6 Great Vision Statements (reblog)

6 great vision statements – and their opposites 

Blog author: Johannes Wigand

(Note: Google translation with a few changes from the German language blog, which has a mixture of German and English text.)

Creating a vision statement that lives up to its name is not that easy. After all, it should be short, get to the point and above all else: inspire.

What makes good vision statements can best be demonstrated through examples – both good and bad. Therefore: Here are 6 great examples of vision statements and 6 examples showing how not to do it better.

(Here you will also find  6 great mission statements and their opposites.)

The Good:  Here‘s what vision statements should be like

1.  Alzheimer’s Association “Our vision: A world without Alzheimer’s.”
Shorter, clearer and more inspiring is unlikely. A clear picture of the future that everyone can understand and that motivates. Admittedly, nonprofits, which are inherently idealistic in nature, are easier to do than companies. But that the latter can have great visions, Microsoft shows.

2.  Microsoft (old vision)“A personal computer in every home running Microsoft software.”
Although not quite as idealistic, but rather “I-centered”, this vision is also crystal clear, big and at the same time very concrete. Of course, a vision like this has to be changed over time, but at the time of its creation, it was exactly what it should be: a clear picture of the future, which has motivated Microsoft’s employees to achieve something tremendous.

3.  Wikipedia:  “Imagine a world in which every single person has a free share in the totality of knowledge.”
Wikipedia expresses directly in the wording of the statement what constitutes a good vision: imagination.

4.  IKEA“To create a better everyday life for the many people.”
Although it is a corporate vision, it is still very altruistic. Although one could assume IKEA here, just to have created a good-sounding statement to get a nice image. But every one of the IKEA knows that there is something here.

5.  Walmart “To become the worldwide leader in retailing.”
There is little to add here.

6.  charity: water “charity: water believes we can end the water crisis in our lifetime by ensuring that every person on the planet has access to life’s most basic needs – clean drinking water.”
Another example from the non-profit -World. Concrete and at the same time the emotions appealing. Who does not get the urge to be part of the vision, at least a bit?

The Bad:  Vision-Statements should not be this way

1.  Macy’s“Our vision is to drive Macy’s and Bloomingdale’s as dynamic national brands while focusing on the customer offering in each store location.”
Obowhl Macy’s is a showcase example in many areas of the business world Area Corporate Vision. On the one hand, the content is practically interchangeable (which company does not want to act as a “dynamic brand”?), On the other hand, terms like “operate”, if in mission statements, do not belong in a vision.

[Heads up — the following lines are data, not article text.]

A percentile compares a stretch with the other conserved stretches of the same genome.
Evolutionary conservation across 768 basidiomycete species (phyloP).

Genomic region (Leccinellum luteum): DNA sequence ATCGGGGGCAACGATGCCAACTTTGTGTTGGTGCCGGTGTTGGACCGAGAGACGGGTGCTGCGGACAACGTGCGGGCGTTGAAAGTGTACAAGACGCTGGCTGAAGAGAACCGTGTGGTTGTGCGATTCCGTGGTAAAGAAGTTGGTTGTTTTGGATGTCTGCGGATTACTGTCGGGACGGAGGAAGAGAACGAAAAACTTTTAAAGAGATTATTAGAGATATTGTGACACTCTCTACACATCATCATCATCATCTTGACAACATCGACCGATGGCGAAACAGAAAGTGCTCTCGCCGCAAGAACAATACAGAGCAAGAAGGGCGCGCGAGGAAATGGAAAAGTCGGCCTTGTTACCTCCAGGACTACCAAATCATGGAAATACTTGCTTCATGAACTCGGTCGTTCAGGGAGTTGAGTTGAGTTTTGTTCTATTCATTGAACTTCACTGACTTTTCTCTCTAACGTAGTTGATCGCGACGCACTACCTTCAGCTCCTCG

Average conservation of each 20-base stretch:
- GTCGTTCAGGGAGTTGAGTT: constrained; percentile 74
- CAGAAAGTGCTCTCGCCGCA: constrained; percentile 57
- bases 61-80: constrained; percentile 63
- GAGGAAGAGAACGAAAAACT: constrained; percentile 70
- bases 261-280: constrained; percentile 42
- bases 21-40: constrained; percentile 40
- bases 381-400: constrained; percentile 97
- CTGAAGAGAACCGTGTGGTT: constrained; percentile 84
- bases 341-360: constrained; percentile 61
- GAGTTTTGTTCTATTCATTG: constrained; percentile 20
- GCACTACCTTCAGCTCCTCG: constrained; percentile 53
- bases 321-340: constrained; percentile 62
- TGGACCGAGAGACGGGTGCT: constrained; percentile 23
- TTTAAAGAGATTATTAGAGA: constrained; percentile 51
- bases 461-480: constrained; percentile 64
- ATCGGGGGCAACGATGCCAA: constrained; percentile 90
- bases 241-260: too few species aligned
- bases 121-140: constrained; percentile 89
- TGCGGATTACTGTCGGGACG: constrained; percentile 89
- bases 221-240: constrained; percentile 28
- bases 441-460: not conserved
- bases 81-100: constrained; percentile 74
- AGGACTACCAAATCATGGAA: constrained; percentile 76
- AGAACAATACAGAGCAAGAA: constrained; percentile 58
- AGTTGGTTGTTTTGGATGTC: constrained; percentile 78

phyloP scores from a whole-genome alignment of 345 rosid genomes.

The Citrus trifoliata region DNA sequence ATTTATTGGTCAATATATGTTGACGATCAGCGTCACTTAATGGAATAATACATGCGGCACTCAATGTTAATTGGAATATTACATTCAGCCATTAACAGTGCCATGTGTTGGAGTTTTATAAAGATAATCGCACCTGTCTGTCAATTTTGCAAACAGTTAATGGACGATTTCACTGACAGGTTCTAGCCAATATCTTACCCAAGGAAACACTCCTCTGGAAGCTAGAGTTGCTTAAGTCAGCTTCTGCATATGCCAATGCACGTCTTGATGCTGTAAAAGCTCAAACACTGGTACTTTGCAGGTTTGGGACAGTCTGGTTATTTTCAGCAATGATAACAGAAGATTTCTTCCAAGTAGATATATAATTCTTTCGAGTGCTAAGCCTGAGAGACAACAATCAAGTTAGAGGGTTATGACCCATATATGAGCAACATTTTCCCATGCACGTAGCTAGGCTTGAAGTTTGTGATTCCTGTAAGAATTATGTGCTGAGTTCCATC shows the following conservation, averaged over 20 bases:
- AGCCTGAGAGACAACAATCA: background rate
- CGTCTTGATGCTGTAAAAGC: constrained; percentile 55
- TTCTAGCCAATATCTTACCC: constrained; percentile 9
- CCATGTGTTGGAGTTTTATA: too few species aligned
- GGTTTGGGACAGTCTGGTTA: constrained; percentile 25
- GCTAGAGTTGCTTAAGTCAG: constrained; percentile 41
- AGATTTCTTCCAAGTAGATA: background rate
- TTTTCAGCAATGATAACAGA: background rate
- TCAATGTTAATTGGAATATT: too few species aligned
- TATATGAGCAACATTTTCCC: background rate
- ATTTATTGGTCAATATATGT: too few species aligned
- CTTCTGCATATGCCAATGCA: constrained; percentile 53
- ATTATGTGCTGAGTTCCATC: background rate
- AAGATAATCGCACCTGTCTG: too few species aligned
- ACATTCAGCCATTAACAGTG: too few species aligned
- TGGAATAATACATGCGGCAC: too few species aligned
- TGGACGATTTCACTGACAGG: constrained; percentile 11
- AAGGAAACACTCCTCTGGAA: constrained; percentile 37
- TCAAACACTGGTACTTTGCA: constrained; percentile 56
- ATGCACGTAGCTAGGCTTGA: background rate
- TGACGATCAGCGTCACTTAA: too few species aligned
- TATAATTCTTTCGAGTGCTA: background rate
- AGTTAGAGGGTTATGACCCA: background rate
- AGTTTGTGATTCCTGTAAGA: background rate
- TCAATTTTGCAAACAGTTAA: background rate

2.  SiltronicOur vision : We develop intelligent solutions for sustainable growth.”
This statement shows even more clearly the confusion between vision and mission. And that it’s way too general you realize that you do not even get the slightest clue as to which company it’s all about.

3.  Microsoft (penultimate vision)“Global diversity and inclusion is an integral and inherent part of our culture, fueling our business growth while allowing us to attract, develop, and retain this best talent, to be more innovative in the products and services we develop in the way we solve problems, and in the way we serve the needs of an increasingly global and diverse customer and partner base. “
so good was the old statement, so bad is the new. Of course, Microsoft has correctly recognized that it needs a new vision. It’s just a pity that it became such a lengthy string of bullshit bingo terms. Update: Microsoft has (again) a new vision .

4.  BASF : We are The Chemical Company and we are successful in all major markets.”
An example of a vision statement that expresses a competitive position rather than a true vision.

5.  REWEThe Best Performance – for Customers, Merchants, Employees.”
Just because you’re upholding top performance does not inspire anyone. This statement falls into the category of values ​​rather than vision. And what are the benefits? That would not be apparent from this sentence.

6.  Goodwill:  “It’s not really bad, but it’s a little too general,” we want to change everything around the world “. As you can see, even non-profit organizations are not always easy with vision statements.

Conclusion:
Even the corporate visions of many well-known players are not always at the point. Often, vision and mission are confused or visions formulated too generally. The best inspire and draw a clear picture of the future. Finally, we can learn from positive and negative examples how truly meaningful vision statements should look like.

Original post: https://www.notabout.me/2014/03/11/6-grossartige-vision-statements-und-gegen-beispiele/

 

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